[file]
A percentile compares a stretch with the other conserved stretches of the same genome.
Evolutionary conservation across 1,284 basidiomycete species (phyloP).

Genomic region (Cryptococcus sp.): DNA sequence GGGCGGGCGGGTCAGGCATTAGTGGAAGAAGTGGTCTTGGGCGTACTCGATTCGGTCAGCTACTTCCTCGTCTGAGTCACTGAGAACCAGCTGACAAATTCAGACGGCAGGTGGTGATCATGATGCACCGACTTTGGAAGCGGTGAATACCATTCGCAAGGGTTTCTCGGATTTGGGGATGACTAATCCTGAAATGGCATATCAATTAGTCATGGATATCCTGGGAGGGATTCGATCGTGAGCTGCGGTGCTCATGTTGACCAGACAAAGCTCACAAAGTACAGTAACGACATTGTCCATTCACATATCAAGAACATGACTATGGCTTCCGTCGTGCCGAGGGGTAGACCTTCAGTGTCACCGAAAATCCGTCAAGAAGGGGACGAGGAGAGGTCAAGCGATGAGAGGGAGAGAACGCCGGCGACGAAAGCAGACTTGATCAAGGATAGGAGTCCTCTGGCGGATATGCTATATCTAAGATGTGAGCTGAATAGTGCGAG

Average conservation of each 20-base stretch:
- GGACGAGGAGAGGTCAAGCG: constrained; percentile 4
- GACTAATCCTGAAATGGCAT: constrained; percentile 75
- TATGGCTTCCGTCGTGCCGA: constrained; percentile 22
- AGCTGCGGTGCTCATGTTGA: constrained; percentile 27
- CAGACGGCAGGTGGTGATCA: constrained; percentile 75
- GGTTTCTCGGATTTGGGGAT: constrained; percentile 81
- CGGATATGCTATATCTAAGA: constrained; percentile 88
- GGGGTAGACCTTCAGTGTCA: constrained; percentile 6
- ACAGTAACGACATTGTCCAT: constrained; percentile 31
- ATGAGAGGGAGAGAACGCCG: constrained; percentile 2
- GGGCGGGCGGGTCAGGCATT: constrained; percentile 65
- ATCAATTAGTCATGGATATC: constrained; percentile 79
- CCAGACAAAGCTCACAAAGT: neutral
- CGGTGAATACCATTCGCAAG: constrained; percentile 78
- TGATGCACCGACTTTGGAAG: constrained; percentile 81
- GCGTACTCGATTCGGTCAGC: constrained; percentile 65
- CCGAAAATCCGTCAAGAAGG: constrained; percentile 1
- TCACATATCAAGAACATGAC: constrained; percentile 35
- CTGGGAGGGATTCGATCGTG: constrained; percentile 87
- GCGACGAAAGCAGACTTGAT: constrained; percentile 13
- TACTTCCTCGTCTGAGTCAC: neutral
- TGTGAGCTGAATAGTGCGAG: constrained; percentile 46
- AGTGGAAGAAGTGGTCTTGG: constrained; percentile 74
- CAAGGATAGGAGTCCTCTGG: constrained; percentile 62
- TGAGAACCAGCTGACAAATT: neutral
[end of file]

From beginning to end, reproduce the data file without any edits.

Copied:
A percentile compares a stretch with the other conserved stretches of the same genome.
Evolutionary conservation across 1,284 basidiomycete species (phyloP).

Genomic region (Cryptococcus sp.): DNA sequence GGGCGGGCGGGTCAGGCATTAGTGGAAGAAGTGGTCTTGGGCGTACTCGATTCGGTCAGCTACTTCCTCGTCTGAGTCACTGAGAACCAGCTGACAAATTCAGACGGCAGGTGGTGATCATGATGCACCGACTTTGGAAGCGGTGAATACCATTCGCAAGGGTTTCTCGGATTTGGGGATGACTAATCCTGAAATGGCATATCAATTAGTCATGGATATCCTGGGAGGGATTCGATCGTGAGCTGCGGTGCTCATGTTGACCAGACAAAGCTCACAAAGTACAGTAACGACATTGTCCATTCACATATCAAGAACATGACTATGGCTTCCGTCGTGCCGAGGGGTAGACCTTCAGTGTCACCGAAAATCCGTCAAGAAGGGGACGAGGAGAGGTCAAGCGATGAGAGGGAGAGAACGCCGGCGACGAAAGCAGACTTGATCAAGGATAGGAGTCCTCTGGCGGATATGCTATATCTAAGATGTGAGCTGAATAGTGCGAG

Average conservation of each 20-base stretch:
- GGACGAGGAGAGGTCAAGCG: constrained; percentile 4
- GACTAATCCTGAAATGGCAT: constrained; percentile 75
- TATGGCTTCCGTCGTGCCGA: constrained; percentile 22
- AGCTGCGGTGCTCATGTTGA: constrained; percentile 27
- CAGACGGCAGGTGGTGATCA: constrained; percentile 75
- GGTTTCTCGGATTTGGGGAT: constrained; percentile 81
- CGGATATGCTATATCTAAGA: constrained; percentile 88
- GGGGTAGACCTTCAGTGTCA: constrained; percentile 6
- ACAGTAACGACATTGTCCAT: constrained; percentile 31
- ATGAGAGGGAGAGAACGCCG: constrained; percentile 2
- GGGCGGGCGGGTCAGGCATT: constrained; percentile 65
- ATCAATTAGTCATGGATATC: constrained; percentile 79
- CCAGACAAAGCTCACAAAGT: neutral
- CGGTGAATACCATTCGCAAG: constrained; percentile 78
- TGATGCACCGACTTTGGAAG: constrained; percentile 81
- GCGTACTCGATTCGGTCAGC: constrained; percentile 65
- CCGAAAATCCGTCAAGAAGG: constrained; percentile 1
- TCACATATCAAGAACATGAC: constrained; percentile 35
- CTGGGAGGGATTCGATCGTG: constrained; percentile 87
- GCGACGAAAGCAGACTTGAT: constrained; percentile 13
- TACTTCCTCGTCTGAGTCAC: neutral
- TGTGAGCTGAATAGTGCGAG: constrained; percentile 46
- AGTGGAAGAAGTGGTCTTGG: constrained; percentile 74
- CAAGGATAGGAGTCCTCTGG: constrained; percentile 62
- TGAGAACCAGCTGACAAATT: neutral